Supporting Spanish–English Bilingual Language Development Among Latinx Dual Language Learners in early learning settings


Edyburn, K., Quirk, M., & Oliva-Olson, C. (2019). Supporting Spanish–English bilingual language development among latinx dual language learners in early learning settings. Contemporary school psychology, v23 n1 p87-100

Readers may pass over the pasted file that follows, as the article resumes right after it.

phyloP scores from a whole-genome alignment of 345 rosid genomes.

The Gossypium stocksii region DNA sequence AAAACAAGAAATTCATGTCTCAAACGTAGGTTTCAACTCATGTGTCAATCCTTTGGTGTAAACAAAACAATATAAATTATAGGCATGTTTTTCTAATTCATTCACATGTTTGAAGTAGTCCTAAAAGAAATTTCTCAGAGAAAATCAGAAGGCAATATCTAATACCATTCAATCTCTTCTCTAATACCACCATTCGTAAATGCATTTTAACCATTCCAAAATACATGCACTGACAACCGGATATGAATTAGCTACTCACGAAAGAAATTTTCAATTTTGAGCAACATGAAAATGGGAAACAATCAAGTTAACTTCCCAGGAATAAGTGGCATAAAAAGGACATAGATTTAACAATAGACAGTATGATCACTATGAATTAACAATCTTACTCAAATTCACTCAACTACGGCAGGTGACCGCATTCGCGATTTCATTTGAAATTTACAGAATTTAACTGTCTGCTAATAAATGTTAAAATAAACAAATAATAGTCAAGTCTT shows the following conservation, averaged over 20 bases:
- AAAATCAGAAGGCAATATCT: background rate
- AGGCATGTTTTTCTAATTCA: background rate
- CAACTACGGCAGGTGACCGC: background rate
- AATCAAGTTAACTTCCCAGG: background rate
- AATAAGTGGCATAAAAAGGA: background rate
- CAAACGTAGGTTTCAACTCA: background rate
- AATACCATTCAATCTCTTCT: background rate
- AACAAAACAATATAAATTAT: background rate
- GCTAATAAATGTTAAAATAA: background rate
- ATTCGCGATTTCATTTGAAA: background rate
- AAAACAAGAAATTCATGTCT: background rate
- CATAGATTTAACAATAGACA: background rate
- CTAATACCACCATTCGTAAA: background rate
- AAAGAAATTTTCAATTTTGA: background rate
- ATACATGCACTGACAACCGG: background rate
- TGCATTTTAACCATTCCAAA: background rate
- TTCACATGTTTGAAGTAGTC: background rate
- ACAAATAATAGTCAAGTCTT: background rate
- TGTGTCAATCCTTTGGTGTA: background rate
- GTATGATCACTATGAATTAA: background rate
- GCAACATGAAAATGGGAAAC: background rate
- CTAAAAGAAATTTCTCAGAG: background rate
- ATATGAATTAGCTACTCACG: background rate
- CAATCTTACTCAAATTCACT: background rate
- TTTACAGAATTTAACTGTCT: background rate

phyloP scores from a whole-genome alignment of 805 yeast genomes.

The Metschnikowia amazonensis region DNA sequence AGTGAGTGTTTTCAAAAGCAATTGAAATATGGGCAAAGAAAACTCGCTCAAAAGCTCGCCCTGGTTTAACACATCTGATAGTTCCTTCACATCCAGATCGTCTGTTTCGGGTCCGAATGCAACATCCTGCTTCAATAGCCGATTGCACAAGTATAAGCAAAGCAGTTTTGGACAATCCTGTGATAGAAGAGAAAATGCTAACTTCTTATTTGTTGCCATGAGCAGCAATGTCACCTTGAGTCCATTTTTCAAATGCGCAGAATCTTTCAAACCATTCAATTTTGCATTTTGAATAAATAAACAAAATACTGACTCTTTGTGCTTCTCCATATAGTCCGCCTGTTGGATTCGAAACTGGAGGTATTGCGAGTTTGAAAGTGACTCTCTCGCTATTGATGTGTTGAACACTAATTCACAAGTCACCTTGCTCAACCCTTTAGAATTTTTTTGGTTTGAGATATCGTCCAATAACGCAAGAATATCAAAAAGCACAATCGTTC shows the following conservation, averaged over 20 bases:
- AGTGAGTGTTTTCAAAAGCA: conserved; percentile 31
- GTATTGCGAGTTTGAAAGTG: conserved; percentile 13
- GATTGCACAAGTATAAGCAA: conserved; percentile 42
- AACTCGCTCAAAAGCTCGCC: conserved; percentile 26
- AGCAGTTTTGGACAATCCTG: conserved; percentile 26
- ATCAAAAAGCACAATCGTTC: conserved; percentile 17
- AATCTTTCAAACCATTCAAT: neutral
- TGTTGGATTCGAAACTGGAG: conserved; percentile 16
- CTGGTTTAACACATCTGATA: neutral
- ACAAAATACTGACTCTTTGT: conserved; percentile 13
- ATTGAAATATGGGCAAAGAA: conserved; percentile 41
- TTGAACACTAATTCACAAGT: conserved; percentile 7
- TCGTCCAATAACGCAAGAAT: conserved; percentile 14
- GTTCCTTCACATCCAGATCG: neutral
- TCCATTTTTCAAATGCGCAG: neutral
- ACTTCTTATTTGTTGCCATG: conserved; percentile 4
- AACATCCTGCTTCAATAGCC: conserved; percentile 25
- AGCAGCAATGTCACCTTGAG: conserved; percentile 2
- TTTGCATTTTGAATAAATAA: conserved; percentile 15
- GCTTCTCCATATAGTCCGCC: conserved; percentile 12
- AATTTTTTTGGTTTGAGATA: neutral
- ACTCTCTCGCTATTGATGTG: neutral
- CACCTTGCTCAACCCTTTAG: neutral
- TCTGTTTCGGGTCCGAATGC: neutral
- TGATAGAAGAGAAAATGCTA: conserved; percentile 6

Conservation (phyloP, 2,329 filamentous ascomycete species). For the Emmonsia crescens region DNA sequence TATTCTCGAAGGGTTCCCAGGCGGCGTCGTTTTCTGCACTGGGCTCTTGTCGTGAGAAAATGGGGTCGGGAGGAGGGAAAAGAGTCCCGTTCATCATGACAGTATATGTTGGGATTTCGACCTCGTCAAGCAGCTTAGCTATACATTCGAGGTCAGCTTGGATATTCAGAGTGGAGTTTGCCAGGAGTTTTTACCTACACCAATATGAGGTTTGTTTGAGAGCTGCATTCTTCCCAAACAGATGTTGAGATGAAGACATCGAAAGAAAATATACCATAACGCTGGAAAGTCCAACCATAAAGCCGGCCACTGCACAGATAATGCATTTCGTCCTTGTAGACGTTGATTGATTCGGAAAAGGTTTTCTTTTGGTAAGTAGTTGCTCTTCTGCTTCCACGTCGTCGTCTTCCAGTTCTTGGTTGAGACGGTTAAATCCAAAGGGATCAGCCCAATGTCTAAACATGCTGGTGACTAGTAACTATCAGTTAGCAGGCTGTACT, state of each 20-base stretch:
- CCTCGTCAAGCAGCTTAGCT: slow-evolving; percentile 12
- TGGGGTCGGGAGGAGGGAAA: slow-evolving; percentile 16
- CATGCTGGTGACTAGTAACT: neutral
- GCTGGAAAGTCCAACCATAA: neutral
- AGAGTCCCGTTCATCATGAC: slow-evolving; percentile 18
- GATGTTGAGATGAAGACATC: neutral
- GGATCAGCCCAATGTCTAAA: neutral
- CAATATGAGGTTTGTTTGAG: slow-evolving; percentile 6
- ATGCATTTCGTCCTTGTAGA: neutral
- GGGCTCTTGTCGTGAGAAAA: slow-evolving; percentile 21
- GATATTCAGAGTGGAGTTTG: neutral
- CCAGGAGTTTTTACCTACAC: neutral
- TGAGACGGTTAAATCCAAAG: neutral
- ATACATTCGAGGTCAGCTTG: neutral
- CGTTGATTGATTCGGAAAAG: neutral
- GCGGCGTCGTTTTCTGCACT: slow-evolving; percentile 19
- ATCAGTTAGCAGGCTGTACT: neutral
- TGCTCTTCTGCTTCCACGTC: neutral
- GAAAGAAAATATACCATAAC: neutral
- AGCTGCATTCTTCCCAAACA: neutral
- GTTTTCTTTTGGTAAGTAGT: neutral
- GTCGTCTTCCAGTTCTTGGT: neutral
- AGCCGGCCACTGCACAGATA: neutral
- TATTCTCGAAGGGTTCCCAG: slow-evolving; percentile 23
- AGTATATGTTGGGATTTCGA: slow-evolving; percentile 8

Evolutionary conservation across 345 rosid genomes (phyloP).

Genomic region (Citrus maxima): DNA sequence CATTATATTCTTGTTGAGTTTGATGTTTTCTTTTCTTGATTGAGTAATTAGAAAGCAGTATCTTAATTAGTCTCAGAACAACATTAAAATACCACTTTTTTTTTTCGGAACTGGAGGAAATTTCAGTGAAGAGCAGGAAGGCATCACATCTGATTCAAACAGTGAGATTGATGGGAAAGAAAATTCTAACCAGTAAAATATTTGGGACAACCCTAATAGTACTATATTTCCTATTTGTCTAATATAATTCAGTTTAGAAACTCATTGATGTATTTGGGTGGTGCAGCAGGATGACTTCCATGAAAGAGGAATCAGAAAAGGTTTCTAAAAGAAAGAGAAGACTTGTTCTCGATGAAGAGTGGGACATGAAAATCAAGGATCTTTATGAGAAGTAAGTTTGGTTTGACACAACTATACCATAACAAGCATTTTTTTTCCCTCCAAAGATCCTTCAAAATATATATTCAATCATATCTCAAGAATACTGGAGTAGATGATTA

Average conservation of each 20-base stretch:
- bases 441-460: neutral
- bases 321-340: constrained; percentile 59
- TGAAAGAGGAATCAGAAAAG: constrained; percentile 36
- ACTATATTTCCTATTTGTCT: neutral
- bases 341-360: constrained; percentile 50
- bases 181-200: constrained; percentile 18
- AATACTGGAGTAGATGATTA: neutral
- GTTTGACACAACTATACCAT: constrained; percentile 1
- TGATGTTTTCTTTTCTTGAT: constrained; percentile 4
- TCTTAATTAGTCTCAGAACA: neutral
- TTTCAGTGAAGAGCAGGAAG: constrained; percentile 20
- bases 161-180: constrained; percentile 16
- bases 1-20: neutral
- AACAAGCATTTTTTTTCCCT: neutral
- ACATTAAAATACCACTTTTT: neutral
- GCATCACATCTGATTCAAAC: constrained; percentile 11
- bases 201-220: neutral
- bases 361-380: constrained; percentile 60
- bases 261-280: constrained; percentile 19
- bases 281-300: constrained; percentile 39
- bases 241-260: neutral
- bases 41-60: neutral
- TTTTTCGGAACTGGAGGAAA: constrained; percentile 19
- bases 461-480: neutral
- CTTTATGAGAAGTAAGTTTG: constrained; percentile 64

Latinx dual language learners (DLLs) are a large and growing student body that continues to face educational adversities that contribute to the maintenance of a longstanding academic achievement gap. Previous research has documented that preschool attendance and development of home language skills in early childhood support the long-term academic and linguistic growth of DLLs; yet, relatively, little is known about how early childhood educators support bilingual language development in preschool and how such efforts impact bilingual proficiency. These are particularly salient questions, as emerging best practices to support DLLs identified in research may not be reaching educators with sufficient speed. The present mixed methods study examined the role of instructional and contextual factors in promoting English and Spanish language development among (N = 46) Latinx preschoolers. Qualitative phenomenological analyses were conducted to explore the nature of language instruction practices in Central California preschools. Analysis of covariance was used to determine if classroom characteristics, including culturally and linguistically responsive instruction practices and overall classroom quality, predict English and Spanish language proficiency at the end of the preschool year. Results suggest that language instruction practices may tend to be more reactive than systematic, and support findings that high overall instructional quality and application of targeted instructional supports for bilingual acquisition support the development of home language skills throughout the school year. The results reinforce the call for increased attention to bilingual language development in early childhood settings, especially through assessment, instruction models, and multi-tiered systems of support. School psychologists, who are trained on these topics, have a significant opportunity to collaborate with early childhood administrators and teachers to educate themselves further on DLLs’ early language development needs, help improve culturally and linguistically responsive instruction and assessment in early learning settings, and work to bridge the early childhood and K-12 systems to support DLLs’ ongoing development.

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